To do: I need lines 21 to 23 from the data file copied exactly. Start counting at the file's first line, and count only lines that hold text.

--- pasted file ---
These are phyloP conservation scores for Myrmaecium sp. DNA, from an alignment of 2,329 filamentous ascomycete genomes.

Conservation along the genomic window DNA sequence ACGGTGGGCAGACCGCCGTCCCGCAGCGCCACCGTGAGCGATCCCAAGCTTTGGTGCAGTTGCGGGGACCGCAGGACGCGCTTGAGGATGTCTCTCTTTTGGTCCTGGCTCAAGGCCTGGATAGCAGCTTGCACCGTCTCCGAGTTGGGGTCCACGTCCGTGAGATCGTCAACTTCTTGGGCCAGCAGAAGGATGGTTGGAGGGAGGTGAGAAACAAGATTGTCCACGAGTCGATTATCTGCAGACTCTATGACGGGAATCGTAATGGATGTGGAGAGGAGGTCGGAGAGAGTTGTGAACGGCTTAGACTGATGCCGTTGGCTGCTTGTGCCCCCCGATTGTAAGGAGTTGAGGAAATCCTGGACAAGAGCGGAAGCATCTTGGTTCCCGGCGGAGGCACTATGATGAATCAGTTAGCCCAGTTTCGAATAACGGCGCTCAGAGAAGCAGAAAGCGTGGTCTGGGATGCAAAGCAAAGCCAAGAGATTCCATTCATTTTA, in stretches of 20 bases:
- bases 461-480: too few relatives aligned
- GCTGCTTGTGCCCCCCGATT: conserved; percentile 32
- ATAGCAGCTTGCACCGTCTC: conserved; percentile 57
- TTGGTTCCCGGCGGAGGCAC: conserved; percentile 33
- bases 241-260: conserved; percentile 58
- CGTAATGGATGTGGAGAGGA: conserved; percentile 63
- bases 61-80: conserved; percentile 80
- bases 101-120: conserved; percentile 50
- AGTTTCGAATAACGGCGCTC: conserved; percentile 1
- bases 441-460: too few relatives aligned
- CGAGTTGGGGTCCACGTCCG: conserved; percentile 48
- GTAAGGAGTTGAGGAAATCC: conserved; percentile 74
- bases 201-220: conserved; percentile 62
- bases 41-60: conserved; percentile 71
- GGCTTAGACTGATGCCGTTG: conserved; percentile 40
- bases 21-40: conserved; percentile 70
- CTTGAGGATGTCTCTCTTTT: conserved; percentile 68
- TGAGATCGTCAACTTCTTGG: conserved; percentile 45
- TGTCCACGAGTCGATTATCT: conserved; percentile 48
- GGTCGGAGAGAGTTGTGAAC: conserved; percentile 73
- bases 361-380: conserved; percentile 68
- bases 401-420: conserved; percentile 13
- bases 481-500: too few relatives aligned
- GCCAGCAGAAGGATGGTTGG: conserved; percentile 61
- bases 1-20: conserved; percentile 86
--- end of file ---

- TGTCCACGAGTCGATTATCT: conserved; percentile 48
- GGTCGGAGAGAGTTGTGAAC: conserved; percentile 73
- bases 361-380: conserved; percentile 68